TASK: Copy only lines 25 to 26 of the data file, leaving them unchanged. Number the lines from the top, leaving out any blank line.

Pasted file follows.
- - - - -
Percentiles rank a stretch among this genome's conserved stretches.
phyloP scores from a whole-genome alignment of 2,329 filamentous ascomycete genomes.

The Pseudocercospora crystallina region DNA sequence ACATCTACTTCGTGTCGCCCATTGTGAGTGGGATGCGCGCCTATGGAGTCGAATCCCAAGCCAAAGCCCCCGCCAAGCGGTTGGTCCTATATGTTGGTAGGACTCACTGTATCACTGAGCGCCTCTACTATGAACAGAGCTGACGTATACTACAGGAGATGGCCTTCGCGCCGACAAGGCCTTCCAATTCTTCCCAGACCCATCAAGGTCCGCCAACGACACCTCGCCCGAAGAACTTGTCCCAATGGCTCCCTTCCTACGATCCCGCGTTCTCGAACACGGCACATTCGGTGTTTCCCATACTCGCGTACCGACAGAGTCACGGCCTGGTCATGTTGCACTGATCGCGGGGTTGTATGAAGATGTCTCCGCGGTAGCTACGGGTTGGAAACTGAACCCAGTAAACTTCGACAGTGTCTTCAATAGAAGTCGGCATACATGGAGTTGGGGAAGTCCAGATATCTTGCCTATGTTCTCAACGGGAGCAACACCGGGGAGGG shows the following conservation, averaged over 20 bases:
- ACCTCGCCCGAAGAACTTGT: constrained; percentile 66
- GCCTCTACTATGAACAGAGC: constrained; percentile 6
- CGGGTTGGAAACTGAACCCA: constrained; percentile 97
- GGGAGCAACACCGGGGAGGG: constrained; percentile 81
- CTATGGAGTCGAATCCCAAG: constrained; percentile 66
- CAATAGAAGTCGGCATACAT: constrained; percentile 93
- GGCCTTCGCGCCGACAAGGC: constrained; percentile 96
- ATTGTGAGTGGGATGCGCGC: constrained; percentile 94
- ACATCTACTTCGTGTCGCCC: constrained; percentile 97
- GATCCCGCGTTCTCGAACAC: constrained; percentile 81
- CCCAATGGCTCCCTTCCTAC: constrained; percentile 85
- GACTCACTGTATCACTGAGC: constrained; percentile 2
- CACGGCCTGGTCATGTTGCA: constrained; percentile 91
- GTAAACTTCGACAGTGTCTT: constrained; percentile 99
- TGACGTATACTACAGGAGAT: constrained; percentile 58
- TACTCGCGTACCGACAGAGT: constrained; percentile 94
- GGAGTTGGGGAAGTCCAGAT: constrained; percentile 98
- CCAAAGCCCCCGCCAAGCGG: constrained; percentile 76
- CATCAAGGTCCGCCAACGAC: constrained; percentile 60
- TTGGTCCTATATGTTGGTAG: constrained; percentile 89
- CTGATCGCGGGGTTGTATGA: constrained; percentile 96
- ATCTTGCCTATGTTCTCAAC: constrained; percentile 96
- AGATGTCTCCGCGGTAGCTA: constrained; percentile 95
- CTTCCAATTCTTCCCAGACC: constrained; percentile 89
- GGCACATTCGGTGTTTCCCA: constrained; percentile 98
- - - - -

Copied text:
- ATCTTGCCTATGTTCTCAAC: constrained; percentile 96
- AGATGTCTCCGCGGTAGCTA: constrained; percentile 95